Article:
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Whedonesque - a community weblog about Joss Whedon
"Excuse me, I have to call every person I have EVER met right now."
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September 24 2013

Entertainment Weekly publishes full Joss Whedon interview online. It's a good one.

Well timed to get some hits, especially for people who couldn't buy the issue in print or digitally.
But it is an amazing interview.
Now if I could just remember what it was that I wanted to see in there.
These bits:
Somebody once asked me if I have anything like faith, and I said I have faith in the narrative. I have a belief in a narrative that is bigger than me, that is alive and I trust will work itself out. [Buffy star] Sarah Michelle Gellar once said, “I’m not sure where we’re going with this [story line],” and I said, “You don’t have to trust me, trust the narrative, we’ll find our way back.”


We use stories to connect, to care about people, to care about a situation. To turn the mundane heroic, to make people really think about who they are. They’re useful.


We create to fill a gap—not just to avoid the idea of dying, it’s to fill some particular gap in ourselves.


I don't have words for the depth of the resonance within me upon reading (and re-reading) these things. Joss Whedon, you are a shaman.
/agree Kiba. I read this in print form and love love loved it to bits.
I have so much to say about this wonderful interview that I want to mull it over & post more later.

But right now - this is why I love this man so much: his clarity of vision (though I doubt he would say that), his precision of expression, his humor, and despite everything, his obvious love of humanity. I love his bleak optimism. I find it oddly inspiring.

Joss always makes me want to - and causes me to - make art. Than which almost nothing is better... except maybe making art with loved ones and friends.

(And good job, James Hibberd.)
except maybe making art with loved ones and friends.


Or making love with artful... wait...!
On top of some art. #PaintedSheets or #CuddlyStatuary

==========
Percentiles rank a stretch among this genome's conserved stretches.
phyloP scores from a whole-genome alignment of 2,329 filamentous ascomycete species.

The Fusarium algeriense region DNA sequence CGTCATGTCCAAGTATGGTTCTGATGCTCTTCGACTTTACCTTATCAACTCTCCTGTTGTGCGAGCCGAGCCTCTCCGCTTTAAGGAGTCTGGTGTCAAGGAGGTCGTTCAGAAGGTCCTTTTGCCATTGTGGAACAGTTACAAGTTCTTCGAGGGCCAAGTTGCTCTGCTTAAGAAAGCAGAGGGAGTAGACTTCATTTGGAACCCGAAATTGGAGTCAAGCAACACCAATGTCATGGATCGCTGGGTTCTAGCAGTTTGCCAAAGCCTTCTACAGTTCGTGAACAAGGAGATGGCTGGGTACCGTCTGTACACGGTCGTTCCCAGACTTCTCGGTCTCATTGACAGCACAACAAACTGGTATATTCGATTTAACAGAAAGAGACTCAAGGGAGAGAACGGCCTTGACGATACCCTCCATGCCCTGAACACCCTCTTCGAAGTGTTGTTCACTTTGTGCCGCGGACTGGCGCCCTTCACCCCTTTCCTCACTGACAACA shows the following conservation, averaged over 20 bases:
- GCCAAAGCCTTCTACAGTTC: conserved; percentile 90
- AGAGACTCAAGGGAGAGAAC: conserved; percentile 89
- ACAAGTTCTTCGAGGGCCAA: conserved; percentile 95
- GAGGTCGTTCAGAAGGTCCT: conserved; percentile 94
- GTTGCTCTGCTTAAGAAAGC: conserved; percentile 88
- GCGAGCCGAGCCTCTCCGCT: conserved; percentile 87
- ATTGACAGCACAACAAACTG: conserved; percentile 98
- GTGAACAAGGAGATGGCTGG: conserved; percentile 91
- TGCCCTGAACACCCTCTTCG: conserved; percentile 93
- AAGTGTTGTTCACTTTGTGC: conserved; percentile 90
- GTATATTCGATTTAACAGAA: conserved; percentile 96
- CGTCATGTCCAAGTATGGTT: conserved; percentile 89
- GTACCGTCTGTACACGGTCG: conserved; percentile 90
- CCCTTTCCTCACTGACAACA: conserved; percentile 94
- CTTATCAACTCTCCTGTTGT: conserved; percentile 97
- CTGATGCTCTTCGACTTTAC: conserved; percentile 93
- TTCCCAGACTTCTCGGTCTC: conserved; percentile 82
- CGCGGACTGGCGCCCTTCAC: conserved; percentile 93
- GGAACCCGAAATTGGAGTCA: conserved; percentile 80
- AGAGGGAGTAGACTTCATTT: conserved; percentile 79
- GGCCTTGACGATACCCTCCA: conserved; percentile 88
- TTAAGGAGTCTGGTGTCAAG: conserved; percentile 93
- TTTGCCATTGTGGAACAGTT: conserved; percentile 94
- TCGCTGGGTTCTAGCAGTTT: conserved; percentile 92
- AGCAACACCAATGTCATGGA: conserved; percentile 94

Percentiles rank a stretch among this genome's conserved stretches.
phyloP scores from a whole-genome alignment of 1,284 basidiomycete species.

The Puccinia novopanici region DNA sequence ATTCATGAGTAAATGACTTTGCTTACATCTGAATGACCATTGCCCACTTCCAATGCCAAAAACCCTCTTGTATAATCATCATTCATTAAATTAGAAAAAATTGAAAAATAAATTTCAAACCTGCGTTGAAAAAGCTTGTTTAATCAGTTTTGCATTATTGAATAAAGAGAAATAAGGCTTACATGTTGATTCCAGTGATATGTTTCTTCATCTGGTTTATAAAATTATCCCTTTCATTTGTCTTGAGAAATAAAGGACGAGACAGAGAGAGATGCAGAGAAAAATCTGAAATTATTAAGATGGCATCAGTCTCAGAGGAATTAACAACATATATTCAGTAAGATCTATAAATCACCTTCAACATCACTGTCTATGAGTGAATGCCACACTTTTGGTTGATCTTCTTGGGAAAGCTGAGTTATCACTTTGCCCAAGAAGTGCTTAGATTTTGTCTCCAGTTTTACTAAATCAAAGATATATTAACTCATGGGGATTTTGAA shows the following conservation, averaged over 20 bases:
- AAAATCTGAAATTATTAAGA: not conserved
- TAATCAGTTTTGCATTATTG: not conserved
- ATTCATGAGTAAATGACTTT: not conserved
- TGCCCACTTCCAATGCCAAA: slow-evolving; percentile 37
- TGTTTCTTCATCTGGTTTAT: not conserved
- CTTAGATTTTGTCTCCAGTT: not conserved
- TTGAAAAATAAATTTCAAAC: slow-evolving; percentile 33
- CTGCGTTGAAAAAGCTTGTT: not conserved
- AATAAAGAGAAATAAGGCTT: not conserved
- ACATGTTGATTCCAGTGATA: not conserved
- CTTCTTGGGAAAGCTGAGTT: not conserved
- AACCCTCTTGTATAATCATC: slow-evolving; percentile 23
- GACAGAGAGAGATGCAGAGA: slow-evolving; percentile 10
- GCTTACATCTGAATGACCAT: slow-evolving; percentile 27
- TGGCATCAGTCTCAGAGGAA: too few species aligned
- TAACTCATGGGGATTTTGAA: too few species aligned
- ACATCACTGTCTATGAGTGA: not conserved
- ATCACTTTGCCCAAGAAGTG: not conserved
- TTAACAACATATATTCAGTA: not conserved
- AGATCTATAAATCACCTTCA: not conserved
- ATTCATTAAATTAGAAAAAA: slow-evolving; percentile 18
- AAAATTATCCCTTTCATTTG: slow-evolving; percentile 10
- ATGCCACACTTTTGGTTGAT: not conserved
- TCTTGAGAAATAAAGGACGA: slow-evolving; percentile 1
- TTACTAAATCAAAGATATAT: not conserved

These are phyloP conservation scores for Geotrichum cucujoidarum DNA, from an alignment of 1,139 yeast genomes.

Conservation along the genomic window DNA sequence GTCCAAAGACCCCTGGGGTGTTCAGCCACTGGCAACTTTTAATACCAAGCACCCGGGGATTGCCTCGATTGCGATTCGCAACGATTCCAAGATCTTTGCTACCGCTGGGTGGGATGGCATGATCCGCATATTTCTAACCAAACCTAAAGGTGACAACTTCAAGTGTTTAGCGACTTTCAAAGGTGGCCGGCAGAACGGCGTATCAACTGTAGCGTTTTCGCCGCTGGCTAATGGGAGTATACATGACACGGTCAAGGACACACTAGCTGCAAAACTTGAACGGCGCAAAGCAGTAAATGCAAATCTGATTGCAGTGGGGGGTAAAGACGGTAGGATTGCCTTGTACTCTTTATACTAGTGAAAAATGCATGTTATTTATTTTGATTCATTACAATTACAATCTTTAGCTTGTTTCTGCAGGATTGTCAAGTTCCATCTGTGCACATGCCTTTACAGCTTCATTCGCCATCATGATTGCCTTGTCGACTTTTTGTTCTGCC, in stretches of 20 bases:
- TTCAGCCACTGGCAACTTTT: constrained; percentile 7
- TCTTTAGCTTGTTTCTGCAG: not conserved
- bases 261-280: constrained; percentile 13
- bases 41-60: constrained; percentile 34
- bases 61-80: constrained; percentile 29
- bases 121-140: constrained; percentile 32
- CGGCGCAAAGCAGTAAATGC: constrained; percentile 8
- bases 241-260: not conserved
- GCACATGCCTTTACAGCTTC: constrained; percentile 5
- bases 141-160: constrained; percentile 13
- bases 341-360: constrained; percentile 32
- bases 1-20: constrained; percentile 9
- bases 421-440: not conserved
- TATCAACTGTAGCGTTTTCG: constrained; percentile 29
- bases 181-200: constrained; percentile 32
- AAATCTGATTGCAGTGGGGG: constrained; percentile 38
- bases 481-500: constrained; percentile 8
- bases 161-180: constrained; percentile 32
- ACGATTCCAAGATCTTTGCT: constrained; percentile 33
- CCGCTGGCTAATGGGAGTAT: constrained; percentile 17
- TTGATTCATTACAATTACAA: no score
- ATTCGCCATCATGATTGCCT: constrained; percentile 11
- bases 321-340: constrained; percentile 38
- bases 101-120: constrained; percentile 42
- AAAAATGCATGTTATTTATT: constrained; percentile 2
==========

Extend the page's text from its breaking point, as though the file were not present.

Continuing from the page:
Hrmph. Feeling a little silly for paying $2.99 to get this on my iPad a couple weeks ago...

Nah. It was worth it. I particular loved:

My stories do have hope because that is one of the things that is part of the solution—if there can be one. We use stories to connect, to care about people, to care about a situation. To turn the mundane heroic, to make people really think about who they are. They’re useful. And they’re also useful to me. Because if I wrote what I really think, I would be so sad all the time. We create to fill a gap—not just to avoid the idea of dying, it’s to fill some particular gap in ourselves. So yeah, I write things where people will lay down their lives for each other. And on a personal level, I know many wonderful people who are spending their lives trying to help others, or who are just decent and kind. I have friends who are extraordinary, I love my family. But on a macro level, I don’t see that in the world. So I have a need to create it. Hopefully, that need gets translated into somebody relating to it and feeling hope. Because if we take that away, then I’m definitely right. I want to be wrong, more than anything. I hate to say it, it’s that line from The Lord of the Rings—“I give hope to men; I keep none for myself.” They say it in Elvish, so it sounds super cool.


This made me happy and sad at the same time. So beautifully put.

Also:
He quoted LotR on the fly. He quoted the APPENDICES of LotR on the fly. *Nergasm*
@Ara - it's in the movie too. 01:38:23 of the extended RotK DVD.
What a wonderful interview. Kudos!

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